When God saves a sinner He begins a new work of transforming grace, which results in the production of good works for His glory. Ephesians 2:8-10 gives this full picture:
For by grace you have been saved through faith. And this is not your own doing; it is the gift of God, not a result of works, so that no one may boast. For we are his workmanship, created in Christ Jesus for good works, which God prepared beforehand, that we should walk in them.
The good works that follow salvation are too numerous to list, but they can all be summarized by one word: Christlikeness. This is God’s goal: to conform us into the image of His Son (Rom. 8:29; Col. 3:10).
To be “in Christ” is to be saved. To be “in Christ” is to be a new creature in Him. To be “in Christ” is to be indwelt by the Holy Spirit of God. This connection to Christ, as a branch is connected to the vine, results in the production of fruit. All other fruit bearing is simply the temporary result of having enough willpower to change. William MacDonald writes, “Works are produced by human energy. Fruit is grown as a branch abides in the vine (John 15:5). They differ as a factory and a garden differ.”
The life of Christ working itself out in our lives as new creatures in Him is what Jesus teaches us about in John 15:1-11. In this passage, there are four key truths that you need to understand about fruit bearing.
God the Father is the master gardener, and Jesus is the true vine who provides the new life that is essential to fruit bearing (v. 1).
Jesus begins by making it clear that He is the true vine. Why is that? In the Old Testament, Israel is often referred to as God’s vine. However, each time this metaphor is used the emphasis is upon Israel’s failure to be fruitful for God. In contrast to that failure is Jesus, the true vine who is abundantly fruitful for God. Through His sin-bearing death and victorious resurrection to new life, Jesus brings about great fruit for God. Jesus accomplishes this work through the sending of the Spirit, which He promises in the previous chapter. Under the New Covenant, the center point of the love of God is fully revealed in Christ who has sent his Spirit to accomplish His fruit bearing work. Again, this is why it is called the fruit of the Spirit.
God will judge all false disciples whose lack of fruit bearing gives evidence to an absence of true faith (v. 2a).
In verse two, the “in me” language is for the sake of the metaphor. From the context, it seems clear that any connection these so-called branches have is superficial. In other words, there are branches that appear to be connected to the vine, but internally do not have the vein of life within them. These will be taken away to final judgment. The context supports this interpretation (see verse 6).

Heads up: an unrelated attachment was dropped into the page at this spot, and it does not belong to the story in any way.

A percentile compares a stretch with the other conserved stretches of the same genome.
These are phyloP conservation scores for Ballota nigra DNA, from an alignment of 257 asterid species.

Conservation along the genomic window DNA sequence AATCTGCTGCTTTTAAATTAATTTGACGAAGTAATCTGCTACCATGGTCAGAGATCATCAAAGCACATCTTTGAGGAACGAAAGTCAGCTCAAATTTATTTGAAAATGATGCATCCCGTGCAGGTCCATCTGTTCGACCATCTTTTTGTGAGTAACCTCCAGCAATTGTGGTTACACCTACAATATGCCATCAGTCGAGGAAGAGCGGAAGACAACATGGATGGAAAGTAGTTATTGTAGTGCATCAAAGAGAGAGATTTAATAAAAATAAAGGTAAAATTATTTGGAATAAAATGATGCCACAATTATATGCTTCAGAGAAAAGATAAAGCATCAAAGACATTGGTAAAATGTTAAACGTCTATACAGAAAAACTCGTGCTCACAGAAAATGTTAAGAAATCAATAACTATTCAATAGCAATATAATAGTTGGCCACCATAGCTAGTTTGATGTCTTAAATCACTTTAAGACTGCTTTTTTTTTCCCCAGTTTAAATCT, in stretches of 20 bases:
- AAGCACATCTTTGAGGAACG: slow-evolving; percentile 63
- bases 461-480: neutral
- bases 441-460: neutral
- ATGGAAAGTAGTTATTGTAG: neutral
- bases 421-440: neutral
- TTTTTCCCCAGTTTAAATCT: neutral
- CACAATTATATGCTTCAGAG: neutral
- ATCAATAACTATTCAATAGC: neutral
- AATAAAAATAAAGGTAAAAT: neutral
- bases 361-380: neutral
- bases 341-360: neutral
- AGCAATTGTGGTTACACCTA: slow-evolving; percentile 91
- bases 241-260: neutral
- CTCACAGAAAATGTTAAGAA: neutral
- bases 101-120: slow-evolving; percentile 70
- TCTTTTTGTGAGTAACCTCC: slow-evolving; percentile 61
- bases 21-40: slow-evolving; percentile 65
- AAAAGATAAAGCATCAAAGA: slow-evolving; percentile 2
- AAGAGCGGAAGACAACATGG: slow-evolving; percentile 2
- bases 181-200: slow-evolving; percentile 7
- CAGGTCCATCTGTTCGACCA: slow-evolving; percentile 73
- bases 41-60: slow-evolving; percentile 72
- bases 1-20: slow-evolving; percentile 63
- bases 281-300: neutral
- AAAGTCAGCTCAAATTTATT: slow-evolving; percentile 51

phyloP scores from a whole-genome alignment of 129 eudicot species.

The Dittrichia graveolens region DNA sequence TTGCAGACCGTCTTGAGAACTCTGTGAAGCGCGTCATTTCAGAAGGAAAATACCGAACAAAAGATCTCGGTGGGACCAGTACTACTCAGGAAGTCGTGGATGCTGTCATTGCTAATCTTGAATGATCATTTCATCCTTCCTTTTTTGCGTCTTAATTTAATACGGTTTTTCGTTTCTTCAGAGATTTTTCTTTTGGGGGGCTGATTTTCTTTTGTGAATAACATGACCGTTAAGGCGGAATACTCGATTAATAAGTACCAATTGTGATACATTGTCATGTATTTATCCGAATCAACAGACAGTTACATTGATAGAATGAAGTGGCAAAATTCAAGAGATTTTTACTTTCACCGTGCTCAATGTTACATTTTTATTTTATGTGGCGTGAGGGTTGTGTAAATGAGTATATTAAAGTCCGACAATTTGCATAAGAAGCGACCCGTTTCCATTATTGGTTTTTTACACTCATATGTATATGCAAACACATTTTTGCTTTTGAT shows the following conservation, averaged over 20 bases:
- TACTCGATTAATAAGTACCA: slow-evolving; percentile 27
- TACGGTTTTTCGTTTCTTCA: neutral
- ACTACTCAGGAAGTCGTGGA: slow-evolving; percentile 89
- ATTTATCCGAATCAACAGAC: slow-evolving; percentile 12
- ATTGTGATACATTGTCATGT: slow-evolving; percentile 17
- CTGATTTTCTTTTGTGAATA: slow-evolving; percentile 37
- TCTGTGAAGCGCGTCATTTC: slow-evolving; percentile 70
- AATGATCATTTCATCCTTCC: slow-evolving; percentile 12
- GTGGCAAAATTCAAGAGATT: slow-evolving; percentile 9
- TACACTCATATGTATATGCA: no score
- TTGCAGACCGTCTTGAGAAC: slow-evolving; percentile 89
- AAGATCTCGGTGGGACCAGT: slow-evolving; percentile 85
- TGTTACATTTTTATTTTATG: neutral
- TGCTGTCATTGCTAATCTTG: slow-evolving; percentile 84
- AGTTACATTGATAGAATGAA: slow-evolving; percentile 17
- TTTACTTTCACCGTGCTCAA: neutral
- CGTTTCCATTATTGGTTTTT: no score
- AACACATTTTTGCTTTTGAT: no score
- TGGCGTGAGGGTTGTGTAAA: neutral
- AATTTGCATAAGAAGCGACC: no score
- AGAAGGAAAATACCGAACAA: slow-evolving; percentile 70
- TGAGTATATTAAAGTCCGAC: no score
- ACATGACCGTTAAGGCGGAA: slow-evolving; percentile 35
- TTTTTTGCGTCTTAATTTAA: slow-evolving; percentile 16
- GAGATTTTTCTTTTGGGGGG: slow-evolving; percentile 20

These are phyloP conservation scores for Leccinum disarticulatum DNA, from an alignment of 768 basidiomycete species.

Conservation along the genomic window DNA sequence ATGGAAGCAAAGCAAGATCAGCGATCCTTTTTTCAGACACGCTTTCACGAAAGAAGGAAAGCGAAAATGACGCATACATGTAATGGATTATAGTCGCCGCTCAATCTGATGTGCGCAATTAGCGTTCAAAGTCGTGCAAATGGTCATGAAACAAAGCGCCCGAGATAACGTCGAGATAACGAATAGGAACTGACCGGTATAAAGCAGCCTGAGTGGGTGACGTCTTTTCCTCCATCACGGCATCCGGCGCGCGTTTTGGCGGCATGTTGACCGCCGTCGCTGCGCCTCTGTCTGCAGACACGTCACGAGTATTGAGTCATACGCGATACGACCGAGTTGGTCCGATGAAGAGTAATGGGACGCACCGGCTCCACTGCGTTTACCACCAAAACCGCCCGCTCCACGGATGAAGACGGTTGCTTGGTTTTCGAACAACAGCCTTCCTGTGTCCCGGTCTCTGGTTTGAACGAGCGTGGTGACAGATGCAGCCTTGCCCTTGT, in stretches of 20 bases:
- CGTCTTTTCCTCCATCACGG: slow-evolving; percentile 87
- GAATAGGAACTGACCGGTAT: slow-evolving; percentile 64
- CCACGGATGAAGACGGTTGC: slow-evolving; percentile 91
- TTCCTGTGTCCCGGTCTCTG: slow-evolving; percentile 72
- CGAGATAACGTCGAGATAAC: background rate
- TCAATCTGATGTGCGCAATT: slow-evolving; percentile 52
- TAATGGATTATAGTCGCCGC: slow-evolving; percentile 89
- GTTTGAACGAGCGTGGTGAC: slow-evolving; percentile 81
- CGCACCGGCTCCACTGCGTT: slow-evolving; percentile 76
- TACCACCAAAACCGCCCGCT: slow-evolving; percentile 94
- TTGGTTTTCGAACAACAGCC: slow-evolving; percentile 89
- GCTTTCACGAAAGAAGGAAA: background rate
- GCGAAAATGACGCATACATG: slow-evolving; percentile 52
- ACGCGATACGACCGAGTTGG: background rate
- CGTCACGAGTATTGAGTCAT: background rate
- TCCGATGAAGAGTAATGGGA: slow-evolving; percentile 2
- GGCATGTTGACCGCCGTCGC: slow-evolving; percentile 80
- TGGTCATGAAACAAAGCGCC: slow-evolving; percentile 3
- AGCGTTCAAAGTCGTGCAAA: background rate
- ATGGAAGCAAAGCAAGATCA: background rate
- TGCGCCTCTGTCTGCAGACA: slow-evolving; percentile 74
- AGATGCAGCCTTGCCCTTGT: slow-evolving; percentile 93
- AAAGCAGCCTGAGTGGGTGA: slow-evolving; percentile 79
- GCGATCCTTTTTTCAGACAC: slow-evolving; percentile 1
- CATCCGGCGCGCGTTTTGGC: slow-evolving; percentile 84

Judas is one example of a false disciple. From all outside appearances Judas was a believer; he had everybody fooled. Everyone except Jesus, of course. Though Judas looked like he was connected to the life of God in Christ, he was actually a dead branch who had attached himself superficially. Mixing metaphors, we could say he appeared to be heading in the same direction as the other eleven disciples, but really he was just along for the ride. And when the rode got bumpy, he jumped off the wagon and sold Jesus to his enemies.
God prunes all true disciples so that their fruit bearing increases (vv. 2b-3).
God is not content for us to remain as we are. He works and works in His garden. Not only does He cut off the dead branches and throw them on a pile to be burned, but He diligently and carefully prunes those branches that truly belong to Him, those that are bearing good fruit. Why? Because He longs to see us become more fruitful. The apostle Paul understood this as the will of God for every believer. So, for example, he prayed for the Colossians this way:
And so, from the day we heard, we have not ceased to pray for you, asking that you may be filled with the knowledge of his will in all spiritual wisdom and understanding, 10 so as to walk in a manner worthy of the Lord, fully pleasing to him: bearing fruit in every good work and increasing in the knowledge of God; 11 being strengthened with all power, according to his glorious might, for all endurance and patience with joy;
God is glorified by the fruit bearing that grows from cultivating a daily relationship with Christ (vv. 4-11).
Spiritual fruitfulness does not occur without our active participation. Biblical sanctification is cooperative sanctification (Phil. 2:12-13). When it comes to bearing fruit for God, the Holy Spirit refuses to do all the work for us. We are fully responsible to nurture a life-giving relationship with Jesus on a daily basis, so that the life of God which was implanted in us at the moment of salvation bears fruit for His glory. Notice the repetition of the word abide. Ten times Jesus tells us that bearing fruit hinges upon our abiding in Him. Jesus tells us that fruitfulness is dependent upon our walking with Him in a growing intimacy of relationship. This requires prayer and time in the Word of God, at a bare minimum.
All of these truths lead to an end: our joy. Staying closely connected to Jesus in dependent relationship and loving communion will lead to fruitfulness. But we cannot do this alone… and Jesus knew that. He sent us his Spirit to perform the inner work of transforming us into his image, but we must abide in Christ.